Articles Posted in Motor Vehicle Accidents

Legal news and analysis regarding California law on motor vehicle accident and injury claims.

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Left-Hand Turn Accidents in Los Angeles

In Los Angeles, a large number of accidents are caused by people turning left at intersections without yielding to oncoming drivers. In some cases, the drivers who turned left might try to argue that the oncoming vehicle’s driver was at fault if the driver was speeding. In Jessica Berrones v. Hailey Andrews and AndrewsAG, Inc., Los Angeles Superior Court, Case No. BC 610177, the defendant driver attempted to make the argument that the plaintiff was at fault for the accident that injured her because she was speeding. However, the defendant’s argument was unsuccessful.

Factual background of the case

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Autonomous Vehicles

As numerous companies work to develop their self-driving cars in California, a recent crash in Arizona in which a pedestrian was killed by an autonomous Uber vehicle demonstrates that these vehicles are still in the development phase and may not be ready for mass distribution. When people are injured or killed in accidents with self-driving cars, there will likely be complex liability and insurance issues that arise. If these accidents are caused by the vehicles, it is possible that the families of people who are killed may be able to hold the companies liable under theories of negligence and strict products liability. Families may want to talk to personal injury lawyers in Los Angeles when they lose loved ones in accidents involving autonomous vehicles.

The Arizona case

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car-safety-kitKate bobbed her head slowly as the soft music issued from her car’s stereo. She glanced down at her gas gauge, noting she would easily make it to her parent’s house before empty. The sun set heavy on the horizon as empty field after empty field passed by her window as she bustled along the highway.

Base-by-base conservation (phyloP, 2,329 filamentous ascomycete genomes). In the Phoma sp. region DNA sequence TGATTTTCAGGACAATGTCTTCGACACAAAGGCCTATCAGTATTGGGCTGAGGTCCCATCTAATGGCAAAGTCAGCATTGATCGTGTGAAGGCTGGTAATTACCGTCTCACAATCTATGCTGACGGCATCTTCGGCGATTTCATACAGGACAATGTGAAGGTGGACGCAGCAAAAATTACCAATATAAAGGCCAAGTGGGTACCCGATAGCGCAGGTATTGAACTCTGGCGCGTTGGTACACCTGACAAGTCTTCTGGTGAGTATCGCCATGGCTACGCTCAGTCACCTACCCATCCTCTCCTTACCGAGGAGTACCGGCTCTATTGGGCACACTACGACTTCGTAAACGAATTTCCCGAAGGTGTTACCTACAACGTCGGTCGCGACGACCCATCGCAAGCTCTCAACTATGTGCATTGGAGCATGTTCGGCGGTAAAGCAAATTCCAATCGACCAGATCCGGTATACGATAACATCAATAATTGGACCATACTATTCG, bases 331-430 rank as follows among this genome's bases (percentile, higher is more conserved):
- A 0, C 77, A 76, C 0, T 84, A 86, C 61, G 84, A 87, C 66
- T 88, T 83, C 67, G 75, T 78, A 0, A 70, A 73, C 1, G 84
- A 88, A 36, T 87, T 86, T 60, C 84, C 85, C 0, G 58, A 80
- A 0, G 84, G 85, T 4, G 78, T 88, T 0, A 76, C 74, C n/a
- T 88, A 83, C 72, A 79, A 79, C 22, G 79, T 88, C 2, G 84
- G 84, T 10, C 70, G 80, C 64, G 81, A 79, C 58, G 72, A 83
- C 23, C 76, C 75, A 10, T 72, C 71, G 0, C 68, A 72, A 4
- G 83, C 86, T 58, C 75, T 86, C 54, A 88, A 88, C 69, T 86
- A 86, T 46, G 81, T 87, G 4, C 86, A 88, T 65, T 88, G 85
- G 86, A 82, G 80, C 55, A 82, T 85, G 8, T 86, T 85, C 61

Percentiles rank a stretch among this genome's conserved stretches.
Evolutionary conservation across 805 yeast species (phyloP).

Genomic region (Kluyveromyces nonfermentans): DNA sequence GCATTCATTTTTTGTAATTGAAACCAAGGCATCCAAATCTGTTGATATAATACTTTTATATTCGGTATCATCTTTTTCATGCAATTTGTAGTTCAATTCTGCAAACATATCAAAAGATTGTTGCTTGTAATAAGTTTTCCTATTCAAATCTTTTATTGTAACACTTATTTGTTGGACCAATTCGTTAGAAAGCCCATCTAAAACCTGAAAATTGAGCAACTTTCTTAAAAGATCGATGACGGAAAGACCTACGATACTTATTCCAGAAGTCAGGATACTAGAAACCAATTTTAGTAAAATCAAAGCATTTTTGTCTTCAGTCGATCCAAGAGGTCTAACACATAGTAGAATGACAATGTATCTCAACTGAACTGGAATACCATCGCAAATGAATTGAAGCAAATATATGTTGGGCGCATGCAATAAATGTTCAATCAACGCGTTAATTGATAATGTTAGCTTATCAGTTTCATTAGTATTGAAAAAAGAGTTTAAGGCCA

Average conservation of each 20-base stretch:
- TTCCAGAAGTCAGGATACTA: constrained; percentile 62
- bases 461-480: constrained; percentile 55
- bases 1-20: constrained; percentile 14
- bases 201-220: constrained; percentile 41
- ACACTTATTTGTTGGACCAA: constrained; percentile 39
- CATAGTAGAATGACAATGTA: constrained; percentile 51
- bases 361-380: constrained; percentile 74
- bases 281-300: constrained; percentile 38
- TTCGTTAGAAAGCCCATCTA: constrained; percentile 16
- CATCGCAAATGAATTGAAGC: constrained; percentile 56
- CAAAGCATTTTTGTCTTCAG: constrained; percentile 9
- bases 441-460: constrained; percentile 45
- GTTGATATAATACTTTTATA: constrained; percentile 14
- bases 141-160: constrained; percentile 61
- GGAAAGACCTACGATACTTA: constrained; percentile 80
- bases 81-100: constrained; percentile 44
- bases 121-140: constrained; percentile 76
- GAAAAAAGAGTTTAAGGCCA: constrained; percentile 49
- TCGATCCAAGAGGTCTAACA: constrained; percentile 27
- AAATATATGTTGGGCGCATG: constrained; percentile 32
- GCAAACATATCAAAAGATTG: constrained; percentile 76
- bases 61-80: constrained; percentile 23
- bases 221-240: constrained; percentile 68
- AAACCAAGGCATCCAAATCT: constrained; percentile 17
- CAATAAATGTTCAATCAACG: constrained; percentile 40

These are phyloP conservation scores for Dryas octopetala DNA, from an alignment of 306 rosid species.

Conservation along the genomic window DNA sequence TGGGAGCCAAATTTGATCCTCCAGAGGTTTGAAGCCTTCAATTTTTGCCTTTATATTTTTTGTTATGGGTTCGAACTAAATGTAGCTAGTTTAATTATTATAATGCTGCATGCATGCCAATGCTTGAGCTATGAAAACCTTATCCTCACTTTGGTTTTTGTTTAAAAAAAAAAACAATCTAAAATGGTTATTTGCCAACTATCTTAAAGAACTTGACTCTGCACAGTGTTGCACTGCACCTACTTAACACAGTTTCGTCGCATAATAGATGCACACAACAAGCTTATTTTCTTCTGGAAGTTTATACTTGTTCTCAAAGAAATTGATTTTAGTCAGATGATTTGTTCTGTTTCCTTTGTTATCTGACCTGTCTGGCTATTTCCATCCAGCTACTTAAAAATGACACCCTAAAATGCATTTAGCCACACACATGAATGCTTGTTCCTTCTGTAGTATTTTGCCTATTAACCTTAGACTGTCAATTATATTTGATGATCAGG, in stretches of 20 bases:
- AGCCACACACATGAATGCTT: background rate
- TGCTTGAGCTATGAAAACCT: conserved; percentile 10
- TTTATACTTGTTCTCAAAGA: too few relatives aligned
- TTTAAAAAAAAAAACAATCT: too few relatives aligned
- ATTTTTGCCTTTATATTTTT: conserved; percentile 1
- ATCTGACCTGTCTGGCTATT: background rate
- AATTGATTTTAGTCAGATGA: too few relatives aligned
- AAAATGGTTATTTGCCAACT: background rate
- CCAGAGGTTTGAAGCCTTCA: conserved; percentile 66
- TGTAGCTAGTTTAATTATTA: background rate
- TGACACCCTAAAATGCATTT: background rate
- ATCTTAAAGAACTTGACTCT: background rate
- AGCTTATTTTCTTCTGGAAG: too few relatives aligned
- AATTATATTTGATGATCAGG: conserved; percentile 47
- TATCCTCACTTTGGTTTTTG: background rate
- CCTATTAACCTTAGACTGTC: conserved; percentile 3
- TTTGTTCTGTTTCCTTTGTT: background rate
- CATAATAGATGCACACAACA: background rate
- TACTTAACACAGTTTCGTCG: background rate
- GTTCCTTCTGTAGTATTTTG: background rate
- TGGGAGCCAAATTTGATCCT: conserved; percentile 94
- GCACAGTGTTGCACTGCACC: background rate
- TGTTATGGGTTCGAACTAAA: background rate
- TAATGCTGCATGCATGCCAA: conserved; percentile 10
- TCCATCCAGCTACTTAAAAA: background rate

She loved visiting family. Although she didn’t get to do it as often as she liked, she took every chance to visit her mom and dad back home. The drive was not that bad. Kate had driven it so much; she knew each turn. Every bend in the road was familiar to her.

As night began to fall, Kate began to drive a little more carefully. As she turned her lights on, the car behind her did as well. She noticed the car behind her was driving a little too close for comfort. She wished the other driver would keep a greater following distance.

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girl-live-stream-sister-deathA tragic case in California in which a teenage girl live streamed the accident that claimed her sister’s life illustrates multiple risky teenage driving behaviors that are becoming increasingly prevalent. When minors engage in negligent and risky driving behavior, they endanger themselves, their passengers and the people who are traveling on the roadways around them. People who are seriously injured by the negligence of teenage drivers may benefit by consulting with an experienced Los Angeles personal injury attorney.

Facts of the case

On July 21, 2017, 18-year-old Obdulia Sanchez was driving her 2003 Buick with her 14-year-old sister, Jacqueline, and her sister’s 14-year-old friend riding as passengers in the back seat. Sanchez was reportedly driving while under the influence of alcohol. According to the California Highway Patrol, Sanchez was traveling north of Los Banos. She was live streaming on Instagram using her mobile phone while she was driving with blaring music in the background.